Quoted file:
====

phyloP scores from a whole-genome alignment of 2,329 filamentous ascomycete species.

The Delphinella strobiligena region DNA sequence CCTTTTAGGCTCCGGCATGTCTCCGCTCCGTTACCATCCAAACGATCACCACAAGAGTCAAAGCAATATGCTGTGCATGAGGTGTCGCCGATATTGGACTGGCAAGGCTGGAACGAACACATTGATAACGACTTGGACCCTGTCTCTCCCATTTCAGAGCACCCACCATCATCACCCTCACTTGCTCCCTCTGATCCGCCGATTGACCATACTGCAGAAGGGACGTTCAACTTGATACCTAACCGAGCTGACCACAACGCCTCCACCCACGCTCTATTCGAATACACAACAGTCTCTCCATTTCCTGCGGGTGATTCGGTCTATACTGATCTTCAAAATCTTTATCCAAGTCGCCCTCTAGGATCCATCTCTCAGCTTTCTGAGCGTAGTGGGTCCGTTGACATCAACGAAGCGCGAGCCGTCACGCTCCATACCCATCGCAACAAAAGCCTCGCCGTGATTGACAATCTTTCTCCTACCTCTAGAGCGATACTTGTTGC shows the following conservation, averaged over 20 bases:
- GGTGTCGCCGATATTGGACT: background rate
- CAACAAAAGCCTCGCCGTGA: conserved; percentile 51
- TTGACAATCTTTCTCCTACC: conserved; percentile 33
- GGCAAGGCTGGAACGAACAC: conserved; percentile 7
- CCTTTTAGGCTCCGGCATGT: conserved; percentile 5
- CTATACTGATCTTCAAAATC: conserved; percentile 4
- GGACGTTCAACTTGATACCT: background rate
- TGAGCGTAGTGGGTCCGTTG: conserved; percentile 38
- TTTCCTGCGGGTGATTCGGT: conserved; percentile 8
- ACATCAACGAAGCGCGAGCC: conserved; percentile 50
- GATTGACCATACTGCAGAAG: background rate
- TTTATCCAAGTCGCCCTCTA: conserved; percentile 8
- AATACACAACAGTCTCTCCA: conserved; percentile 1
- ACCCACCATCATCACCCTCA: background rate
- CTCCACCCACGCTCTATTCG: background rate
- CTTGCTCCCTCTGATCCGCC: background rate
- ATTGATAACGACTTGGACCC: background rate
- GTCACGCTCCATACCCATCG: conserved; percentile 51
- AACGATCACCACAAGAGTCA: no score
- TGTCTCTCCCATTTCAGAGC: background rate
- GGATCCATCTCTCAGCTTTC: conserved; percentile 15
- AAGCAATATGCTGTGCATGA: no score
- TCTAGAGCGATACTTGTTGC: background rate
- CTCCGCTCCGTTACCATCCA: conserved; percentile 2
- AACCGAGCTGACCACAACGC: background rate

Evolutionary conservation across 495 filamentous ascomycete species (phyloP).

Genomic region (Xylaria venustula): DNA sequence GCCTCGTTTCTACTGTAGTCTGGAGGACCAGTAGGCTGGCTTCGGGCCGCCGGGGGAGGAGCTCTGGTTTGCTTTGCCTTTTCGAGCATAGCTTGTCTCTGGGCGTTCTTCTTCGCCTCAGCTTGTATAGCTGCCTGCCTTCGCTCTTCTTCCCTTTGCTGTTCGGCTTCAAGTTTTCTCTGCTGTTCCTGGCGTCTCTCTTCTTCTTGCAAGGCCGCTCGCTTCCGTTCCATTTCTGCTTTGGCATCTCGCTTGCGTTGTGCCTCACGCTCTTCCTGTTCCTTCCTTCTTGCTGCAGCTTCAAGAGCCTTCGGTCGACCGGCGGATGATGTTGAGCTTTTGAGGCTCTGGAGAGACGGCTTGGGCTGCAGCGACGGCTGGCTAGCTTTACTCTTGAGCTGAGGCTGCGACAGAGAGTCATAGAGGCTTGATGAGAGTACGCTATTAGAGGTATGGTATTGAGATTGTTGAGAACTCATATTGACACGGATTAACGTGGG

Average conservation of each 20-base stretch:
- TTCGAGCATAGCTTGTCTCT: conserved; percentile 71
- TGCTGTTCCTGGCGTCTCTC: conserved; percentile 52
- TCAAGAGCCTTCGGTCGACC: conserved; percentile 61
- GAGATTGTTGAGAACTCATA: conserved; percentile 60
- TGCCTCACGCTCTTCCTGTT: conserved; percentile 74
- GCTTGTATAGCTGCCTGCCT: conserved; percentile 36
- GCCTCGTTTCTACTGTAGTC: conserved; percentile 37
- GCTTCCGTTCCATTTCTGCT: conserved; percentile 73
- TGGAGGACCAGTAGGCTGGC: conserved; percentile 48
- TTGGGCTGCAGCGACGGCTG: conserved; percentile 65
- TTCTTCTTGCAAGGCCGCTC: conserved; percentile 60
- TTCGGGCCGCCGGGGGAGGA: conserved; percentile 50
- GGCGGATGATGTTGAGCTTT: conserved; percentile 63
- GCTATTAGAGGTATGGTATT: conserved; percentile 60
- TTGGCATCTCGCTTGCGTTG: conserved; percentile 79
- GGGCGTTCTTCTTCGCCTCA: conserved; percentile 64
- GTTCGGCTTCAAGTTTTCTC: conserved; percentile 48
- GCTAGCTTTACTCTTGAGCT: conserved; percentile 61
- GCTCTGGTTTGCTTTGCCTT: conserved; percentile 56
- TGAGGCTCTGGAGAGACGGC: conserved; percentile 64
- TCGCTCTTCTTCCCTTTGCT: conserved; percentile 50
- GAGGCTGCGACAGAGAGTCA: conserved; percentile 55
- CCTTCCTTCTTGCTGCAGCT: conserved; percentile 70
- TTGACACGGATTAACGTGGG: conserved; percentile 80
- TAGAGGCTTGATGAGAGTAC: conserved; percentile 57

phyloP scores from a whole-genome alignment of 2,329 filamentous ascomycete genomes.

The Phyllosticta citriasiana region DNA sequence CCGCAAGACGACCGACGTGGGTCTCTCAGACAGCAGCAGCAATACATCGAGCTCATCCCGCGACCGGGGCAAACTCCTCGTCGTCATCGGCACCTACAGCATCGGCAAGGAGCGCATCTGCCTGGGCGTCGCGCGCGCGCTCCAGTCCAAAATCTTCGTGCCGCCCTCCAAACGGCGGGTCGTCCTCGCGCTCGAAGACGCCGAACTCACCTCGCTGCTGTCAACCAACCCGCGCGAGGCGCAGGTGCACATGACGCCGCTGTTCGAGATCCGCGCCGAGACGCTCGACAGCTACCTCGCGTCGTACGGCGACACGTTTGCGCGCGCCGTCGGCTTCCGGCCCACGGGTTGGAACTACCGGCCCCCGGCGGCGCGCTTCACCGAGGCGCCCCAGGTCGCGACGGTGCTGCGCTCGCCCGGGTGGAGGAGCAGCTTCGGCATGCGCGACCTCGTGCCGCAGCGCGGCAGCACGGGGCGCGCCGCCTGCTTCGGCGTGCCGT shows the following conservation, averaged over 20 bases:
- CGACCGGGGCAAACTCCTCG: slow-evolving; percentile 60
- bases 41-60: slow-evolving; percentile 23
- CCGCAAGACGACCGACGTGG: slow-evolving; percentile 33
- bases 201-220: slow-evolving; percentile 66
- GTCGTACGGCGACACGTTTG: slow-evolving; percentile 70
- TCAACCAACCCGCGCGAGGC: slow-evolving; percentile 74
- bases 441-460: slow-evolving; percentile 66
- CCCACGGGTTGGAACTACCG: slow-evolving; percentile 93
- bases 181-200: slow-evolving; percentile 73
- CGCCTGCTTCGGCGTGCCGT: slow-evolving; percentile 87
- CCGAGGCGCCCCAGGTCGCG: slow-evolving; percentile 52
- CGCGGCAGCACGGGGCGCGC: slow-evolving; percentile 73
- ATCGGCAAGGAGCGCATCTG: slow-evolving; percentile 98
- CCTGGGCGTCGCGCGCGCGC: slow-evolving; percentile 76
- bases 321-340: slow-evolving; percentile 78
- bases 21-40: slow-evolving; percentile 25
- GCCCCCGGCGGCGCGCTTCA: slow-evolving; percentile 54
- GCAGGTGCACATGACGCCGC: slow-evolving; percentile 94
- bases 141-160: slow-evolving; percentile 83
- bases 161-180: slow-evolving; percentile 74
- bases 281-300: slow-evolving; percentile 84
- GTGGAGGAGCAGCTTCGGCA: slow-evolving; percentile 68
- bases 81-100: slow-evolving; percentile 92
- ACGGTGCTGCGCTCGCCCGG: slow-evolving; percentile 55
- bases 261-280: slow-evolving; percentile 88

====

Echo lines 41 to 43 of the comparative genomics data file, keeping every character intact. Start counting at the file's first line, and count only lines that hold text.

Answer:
- TTCTTCTTGCAAGGCCGCTC: conserved; percentile 60
- TTCGGGCCGCCGGGGGAGGA: conserved; percentile 50
- GGCGGATGATGTTGAGCTTT: conserved; percentile 63